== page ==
Building 1000 Libraries Across The Country Which Will Help In Bridging Cultural And Knowledge Gaps, Now In Nagaland
Swarnami Mondal Nagaland
December 5th, 2017 / 6:19 PM
Image courtesy: Sarvahitey
Sarvahitey, as we all know refers to the word, well-being of one and all. Sarvahitey, a group six friends have been doing exactly the same. The group was formed keeping in mind the majority of the Indian population who are devoid of basic needs and basic infrastructure.
Apart from willing to bridge the gap between the fortunate and the far less fortunate, Sarvahitey is now aiming to imbibe the sense of self-sufficiency in each individual. Their project of building 1000 “cultural community centres” which would also double up as libraries across the country now has a new chapter. Sarvahitey’s latest endeavour is building a library in Nagaland.
A fresh beginning
This endeavour also serves a much bigger cause apart from aiming to bring about a holistic positive change in the community. “The project aims at bridging the cultural gap between the mainland and beautiful seven sister states, it is aimed at changing the perception which we possess of the North-eastern states and create bonds of friendship, love among ourselves,” said Prem Prakash, one of the founder members of Sarvahitey.
When The Logical Indian asked, why was Northeast chosen as a venue to set up their library after they have successfully set up two libraries in Himachal and Haryana? To this Prem answered, “Metaphorically speaking, the northeast is the most colourful feather of the bird, which goes by the name India. There is a humongous scope of work in the northeast. We need to mitigate the sense of neglect which they feel and we want to change this narrative. We want to accommodate them and accept the differences.”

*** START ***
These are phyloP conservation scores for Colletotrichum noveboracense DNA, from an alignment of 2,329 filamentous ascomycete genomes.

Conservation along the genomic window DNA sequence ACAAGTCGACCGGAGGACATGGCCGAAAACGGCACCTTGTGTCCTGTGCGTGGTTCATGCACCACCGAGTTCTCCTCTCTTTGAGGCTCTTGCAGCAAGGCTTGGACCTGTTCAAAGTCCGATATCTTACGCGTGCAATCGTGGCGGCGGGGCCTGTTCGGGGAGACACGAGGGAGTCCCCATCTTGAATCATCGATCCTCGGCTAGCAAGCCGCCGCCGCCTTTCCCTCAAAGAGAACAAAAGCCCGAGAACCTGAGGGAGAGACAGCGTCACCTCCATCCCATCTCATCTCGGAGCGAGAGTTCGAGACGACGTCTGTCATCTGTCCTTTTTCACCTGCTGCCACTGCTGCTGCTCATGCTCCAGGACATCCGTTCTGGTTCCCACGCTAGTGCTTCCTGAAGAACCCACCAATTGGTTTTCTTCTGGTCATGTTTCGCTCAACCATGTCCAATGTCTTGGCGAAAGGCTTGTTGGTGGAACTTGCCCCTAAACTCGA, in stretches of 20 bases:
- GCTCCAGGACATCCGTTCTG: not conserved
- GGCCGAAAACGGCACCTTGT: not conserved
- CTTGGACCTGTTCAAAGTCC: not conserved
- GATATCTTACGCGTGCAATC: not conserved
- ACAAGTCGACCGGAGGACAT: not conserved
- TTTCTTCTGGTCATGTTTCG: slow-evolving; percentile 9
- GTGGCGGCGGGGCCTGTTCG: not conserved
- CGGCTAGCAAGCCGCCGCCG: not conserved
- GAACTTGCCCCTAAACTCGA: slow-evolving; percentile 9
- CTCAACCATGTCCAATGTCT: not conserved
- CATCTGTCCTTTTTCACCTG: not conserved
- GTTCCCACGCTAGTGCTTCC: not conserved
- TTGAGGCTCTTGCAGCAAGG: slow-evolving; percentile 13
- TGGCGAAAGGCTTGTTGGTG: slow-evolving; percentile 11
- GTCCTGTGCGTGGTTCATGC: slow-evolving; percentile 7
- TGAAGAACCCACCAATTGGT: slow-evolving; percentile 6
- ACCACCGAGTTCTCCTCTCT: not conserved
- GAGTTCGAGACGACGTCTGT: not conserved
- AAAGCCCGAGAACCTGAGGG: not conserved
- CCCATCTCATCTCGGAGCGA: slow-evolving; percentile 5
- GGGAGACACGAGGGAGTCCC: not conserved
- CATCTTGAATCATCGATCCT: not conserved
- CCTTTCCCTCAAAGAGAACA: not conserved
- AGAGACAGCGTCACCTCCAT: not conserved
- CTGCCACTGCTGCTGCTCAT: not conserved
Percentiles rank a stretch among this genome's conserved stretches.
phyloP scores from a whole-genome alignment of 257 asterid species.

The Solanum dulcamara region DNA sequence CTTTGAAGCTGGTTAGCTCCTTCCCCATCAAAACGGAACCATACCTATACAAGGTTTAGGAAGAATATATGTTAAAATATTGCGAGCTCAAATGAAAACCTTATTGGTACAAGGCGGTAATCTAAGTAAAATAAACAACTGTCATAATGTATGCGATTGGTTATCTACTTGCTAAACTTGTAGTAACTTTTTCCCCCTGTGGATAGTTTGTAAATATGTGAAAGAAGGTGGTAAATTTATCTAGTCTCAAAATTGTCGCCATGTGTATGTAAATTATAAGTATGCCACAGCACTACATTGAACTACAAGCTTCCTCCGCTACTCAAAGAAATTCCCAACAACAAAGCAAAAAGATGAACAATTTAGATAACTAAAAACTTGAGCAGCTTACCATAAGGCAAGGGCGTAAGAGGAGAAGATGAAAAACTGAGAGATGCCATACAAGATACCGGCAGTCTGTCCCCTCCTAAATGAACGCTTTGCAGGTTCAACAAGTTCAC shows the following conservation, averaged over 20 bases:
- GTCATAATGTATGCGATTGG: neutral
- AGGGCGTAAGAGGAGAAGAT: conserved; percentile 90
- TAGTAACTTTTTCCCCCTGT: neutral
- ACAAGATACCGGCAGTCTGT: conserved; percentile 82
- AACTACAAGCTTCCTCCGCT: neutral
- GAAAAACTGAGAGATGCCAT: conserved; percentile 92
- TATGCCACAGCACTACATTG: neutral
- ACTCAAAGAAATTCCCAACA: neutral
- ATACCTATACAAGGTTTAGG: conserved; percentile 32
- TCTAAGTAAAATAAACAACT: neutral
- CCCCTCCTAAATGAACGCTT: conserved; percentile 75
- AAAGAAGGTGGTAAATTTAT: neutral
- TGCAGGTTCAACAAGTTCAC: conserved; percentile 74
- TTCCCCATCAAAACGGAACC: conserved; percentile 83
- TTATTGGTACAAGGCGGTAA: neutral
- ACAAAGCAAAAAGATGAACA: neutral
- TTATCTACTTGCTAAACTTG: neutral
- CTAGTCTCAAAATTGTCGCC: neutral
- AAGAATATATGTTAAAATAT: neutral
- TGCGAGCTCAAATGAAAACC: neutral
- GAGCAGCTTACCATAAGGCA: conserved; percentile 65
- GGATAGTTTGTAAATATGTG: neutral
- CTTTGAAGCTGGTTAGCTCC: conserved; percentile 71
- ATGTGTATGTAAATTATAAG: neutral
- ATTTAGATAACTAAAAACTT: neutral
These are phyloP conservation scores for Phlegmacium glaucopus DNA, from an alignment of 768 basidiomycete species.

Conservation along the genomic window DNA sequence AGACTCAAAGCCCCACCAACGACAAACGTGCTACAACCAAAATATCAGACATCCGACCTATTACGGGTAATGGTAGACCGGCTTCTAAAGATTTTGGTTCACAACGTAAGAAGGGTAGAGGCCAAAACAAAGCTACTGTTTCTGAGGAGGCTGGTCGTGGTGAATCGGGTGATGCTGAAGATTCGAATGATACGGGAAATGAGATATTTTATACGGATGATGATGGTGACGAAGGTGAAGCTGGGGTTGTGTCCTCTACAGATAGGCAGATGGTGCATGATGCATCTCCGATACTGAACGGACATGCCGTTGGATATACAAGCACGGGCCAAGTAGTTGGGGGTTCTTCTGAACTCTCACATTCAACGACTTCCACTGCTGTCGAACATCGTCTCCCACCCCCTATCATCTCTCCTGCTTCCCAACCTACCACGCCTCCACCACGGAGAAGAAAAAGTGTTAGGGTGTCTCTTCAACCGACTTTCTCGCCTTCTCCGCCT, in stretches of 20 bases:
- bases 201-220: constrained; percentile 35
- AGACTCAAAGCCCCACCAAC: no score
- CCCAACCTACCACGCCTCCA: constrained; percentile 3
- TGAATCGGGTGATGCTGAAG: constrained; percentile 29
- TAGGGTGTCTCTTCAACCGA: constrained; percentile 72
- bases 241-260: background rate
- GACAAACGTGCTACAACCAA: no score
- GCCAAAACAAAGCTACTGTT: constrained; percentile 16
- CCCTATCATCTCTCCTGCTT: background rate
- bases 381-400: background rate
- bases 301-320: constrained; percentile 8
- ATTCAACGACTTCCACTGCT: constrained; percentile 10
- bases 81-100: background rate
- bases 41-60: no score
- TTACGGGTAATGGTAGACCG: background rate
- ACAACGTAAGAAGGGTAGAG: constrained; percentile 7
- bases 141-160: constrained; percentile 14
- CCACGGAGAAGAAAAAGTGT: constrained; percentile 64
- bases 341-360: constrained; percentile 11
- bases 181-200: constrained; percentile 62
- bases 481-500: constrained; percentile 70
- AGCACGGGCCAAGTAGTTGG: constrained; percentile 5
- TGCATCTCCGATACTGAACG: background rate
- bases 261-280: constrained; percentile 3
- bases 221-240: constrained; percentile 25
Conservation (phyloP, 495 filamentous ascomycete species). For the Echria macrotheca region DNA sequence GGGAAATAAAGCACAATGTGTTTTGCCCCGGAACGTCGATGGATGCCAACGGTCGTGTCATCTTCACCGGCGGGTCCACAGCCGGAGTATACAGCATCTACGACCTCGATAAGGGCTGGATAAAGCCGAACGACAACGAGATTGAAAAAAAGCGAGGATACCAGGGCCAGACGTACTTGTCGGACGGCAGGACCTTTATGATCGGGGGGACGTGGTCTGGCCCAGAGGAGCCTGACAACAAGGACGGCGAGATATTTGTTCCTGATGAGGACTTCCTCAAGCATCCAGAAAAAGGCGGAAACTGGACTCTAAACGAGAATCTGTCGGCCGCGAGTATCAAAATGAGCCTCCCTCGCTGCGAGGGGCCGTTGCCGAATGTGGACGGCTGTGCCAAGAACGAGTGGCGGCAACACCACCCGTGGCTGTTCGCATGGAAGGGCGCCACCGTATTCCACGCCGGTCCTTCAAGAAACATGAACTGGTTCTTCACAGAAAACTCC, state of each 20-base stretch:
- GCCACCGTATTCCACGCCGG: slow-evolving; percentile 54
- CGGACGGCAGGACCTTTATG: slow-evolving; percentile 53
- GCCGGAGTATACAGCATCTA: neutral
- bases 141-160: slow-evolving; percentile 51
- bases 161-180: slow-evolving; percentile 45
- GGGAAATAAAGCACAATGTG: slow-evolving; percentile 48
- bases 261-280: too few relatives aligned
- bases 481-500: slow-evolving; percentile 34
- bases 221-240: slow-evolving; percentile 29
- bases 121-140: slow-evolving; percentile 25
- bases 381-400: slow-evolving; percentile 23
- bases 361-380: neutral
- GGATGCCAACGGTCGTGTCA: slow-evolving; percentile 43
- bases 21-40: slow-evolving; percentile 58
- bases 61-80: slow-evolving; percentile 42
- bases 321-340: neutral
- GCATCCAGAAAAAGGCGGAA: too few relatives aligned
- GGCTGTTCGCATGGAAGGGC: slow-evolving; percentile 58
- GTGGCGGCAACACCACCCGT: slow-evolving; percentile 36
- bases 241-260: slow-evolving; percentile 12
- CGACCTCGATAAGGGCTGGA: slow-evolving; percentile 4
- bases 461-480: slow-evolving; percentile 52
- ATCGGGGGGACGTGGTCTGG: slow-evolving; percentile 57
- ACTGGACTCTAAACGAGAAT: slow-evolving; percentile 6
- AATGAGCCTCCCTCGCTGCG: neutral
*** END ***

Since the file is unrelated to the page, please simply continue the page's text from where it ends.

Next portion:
Sarvahitey setting up community centres
These libraries or what Sarvahitey nomenclature classifies as ‘community centres’ are going to be set up in each of the districts of Nagaland. Sarvahitey has partnered with the Nagaland State Legal Services Authority (NSLSA) and is receiving expert guidance from Lima Asen and Esther Aye, members of NSLSA.
These centres will have a healthy stock of books and will also double up as community centres and computers with internet connectivity. The computer centres will help in propagating laws and schemes of the government which would benefit the community members. It would also be a spot for the local market, where local artisans can display their products.
Another interesting aspect of these community centres will be the provision of cultural exchange. One active community member would be sent from the community to other libraries in the country and represent the flavours of his own culture to another culture. These centres will facilitate an exchange process. According to Prem, “When you come to know another culture better, you tend to respect them more and acknowledge the differences in a more positive manner. This provision will help in bringing down the iron curtain between us.” One of these libraries will soon be inaugurated at Mokukchung village and the next one at Ungma village. Members of women council of Chingmai village of Tuensang district will also play an important part in the establishment of the library in the village.
Prem with the people of Nagaland who are integrally related with the project
Nagaland, they soon plan to move towards the West with one community centre in Goa and one in Kerala. The Sarvahitey team hopes that setting up community centres and eventual cultural exchange programs throughout the country will surely enable most us to be sensitised about the cultural differences and help us to accept them with open arms. “The wave of acceptance will engulf all the differences and weave beautiful bonds of unity among diversity. This is the vision which we had in our mind before chalking out the blueprint of the community centres,” Prem said, hope and confidence ringing loud and clear in his voice.
For successful completion of these community centres, books in large numbers are one of the most important things. Books are not only a sea of knowledge, but also will help in bridging the cultural gaps. Sarvahitey appeals to all community members to donate books for this noble cause. There are centres for donating books in Delhi, Noida and in Gurugram as well.
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Written by : Swarnami Mondal (Intern)
Edited by :